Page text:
Author Affiliations: Division of General Medicine and Primary Care, Department of Medicine, Beth Israel Deaconess Medical Center (Drs Yeh, McCarthy, Wayne, Davis, and Phillips), Division for Research and Education in Complementary and Integrative Medical Therapies, Harvard Medical School (Drs Yeh, Wayne, Davis, and Phillips), Cardiovascular Division, Department of Medicine, Brigham and Women's Hospital (Drs Forman and Stevenson), and Division of Cardiology, Department of Medicine, Massachusetts General Hospital (Dr Wood), Boston, Massachusetts.
We appreciate the excellent suggestion by Lin and Tzeng to investigate heart rate recovery after peak exercise. Heart rate recovery manifests the changes in autonomic tone that occur following cessation of exercise and has been shown to have prognostic significance, since abnormal parasympathetic-dependent deceleration is associated with increased risk of sudden death. Unfortunately, for this study, we do not have complete and reliable data on heart rate recovery because of nonstandardization of our postexercise procedures. We fully agree that it would be important to incorporate systematically in our ongoing and future trials, since it may yield important information about the role of tai chi in cardiovascular patients.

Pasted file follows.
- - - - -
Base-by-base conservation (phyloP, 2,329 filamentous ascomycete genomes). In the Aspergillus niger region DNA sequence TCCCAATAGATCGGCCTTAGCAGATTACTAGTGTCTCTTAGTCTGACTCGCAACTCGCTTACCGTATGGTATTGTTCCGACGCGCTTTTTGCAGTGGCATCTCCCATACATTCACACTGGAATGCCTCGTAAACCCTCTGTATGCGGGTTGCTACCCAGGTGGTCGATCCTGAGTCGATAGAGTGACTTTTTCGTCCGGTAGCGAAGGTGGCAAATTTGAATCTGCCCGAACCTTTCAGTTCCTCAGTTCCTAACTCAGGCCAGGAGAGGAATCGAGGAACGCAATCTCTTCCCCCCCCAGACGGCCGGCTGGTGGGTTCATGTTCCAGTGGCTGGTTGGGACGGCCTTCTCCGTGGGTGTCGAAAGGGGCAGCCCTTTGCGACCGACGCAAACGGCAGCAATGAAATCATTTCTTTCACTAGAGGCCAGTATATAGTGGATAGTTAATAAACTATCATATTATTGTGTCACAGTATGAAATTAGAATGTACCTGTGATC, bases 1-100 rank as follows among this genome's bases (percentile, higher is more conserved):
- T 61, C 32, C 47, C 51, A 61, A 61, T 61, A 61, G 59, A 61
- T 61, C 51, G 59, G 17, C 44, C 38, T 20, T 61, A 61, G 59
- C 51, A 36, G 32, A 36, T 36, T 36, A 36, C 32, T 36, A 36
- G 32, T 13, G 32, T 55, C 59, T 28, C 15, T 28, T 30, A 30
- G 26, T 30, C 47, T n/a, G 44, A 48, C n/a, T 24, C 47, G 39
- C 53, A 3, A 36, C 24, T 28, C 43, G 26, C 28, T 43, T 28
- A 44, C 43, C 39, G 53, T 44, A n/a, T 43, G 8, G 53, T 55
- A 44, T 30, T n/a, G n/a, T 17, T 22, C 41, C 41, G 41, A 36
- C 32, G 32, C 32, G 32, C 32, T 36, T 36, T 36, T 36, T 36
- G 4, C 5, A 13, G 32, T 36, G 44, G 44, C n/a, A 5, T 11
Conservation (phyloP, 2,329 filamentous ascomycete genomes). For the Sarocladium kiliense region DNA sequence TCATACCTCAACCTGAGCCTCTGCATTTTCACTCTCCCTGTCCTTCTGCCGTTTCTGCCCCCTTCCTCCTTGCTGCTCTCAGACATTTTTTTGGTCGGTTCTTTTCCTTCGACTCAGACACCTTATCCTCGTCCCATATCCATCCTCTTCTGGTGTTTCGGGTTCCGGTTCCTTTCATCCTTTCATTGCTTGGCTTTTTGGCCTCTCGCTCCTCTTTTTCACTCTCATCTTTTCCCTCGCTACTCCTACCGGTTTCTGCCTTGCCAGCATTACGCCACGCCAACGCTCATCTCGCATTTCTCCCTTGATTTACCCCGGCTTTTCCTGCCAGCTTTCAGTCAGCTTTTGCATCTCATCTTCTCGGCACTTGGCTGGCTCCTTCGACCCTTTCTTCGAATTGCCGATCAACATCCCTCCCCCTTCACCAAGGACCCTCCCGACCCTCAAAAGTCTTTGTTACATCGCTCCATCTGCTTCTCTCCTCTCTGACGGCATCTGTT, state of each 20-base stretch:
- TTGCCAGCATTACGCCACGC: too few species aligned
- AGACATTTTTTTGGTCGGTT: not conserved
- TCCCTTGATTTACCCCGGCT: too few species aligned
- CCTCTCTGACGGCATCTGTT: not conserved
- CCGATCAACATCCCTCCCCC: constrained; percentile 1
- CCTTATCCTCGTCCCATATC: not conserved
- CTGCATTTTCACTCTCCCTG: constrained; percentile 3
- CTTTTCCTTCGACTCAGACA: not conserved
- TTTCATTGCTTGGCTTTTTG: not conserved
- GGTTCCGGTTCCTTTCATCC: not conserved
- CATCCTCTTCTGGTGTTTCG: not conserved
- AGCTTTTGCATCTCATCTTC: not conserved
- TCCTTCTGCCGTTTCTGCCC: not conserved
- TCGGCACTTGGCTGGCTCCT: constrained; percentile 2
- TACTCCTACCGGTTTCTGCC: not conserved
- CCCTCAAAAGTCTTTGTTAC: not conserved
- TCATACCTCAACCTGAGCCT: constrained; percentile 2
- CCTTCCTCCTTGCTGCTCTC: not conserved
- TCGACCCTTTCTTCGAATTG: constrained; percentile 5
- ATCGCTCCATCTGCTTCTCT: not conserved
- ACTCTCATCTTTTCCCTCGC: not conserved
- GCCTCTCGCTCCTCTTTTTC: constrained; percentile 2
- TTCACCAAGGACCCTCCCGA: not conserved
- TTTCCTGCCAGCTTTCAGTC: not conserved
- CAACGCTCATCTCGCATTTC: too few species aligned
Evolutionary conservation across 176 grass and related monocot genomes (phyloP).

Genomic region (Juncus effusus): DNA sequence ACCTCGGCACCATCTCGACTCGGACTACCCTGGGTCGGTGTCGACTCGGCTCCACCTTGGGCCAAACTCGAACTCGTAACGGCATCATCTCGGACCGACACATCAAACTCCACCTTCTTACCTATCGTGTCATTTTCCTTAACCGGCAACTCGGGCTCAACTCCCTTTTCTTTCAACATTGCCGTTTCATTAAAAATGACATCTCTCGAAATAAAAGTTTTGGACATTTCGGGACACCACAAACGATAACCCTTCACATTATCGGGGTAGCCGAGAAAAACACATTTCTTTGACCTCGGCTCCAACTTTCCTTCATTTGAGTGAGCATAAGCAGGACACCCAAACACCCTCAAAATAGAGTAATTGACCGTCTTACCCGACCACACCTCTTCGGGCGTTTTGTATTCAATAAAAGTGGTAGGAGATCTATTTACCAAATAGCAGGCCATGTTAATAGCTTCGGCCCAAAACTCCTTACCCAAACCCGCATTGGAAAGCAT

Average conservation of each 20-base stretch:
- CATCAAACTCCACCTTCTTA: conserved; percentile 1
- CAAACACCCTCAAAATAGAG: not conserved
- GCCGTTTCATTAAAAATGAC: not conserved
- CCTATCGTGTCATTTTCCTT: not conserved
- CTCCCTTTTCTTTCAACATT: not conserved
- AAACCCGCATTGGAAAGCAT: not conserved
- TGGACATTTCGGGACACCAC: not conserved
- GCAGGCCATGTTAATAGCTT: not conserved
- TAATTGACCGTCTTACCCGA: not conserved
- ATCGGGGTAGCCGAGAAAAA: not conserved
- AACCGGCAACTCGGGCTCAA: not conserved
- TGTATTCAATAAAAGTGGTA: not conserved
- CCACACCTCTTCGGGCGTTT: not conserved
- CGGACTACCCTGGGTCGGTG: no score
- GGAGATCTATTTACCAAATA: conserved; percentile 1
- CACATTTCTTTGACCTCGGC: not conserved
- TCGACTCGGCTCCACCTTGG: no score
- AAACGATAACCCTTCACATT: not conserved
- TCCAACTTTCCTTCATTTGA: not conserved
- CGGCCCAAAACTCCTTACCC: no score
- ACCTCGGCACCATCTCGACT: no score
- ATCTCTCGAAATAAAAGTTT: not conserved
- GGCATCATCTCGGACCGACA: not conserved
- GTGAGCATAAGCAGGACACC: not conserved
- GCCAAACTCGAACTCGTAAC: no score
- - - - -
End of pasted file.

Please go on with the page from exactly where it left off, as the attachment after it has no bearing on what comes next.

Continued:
Yeh GY, Forman DE, Stevenson LW, et al. Yin and Yang of Tai Chi Exercise—Reply. Arch Intern Med. 2011;171(18):1685–1686. doi:10.1001/archinternmed.2011.455
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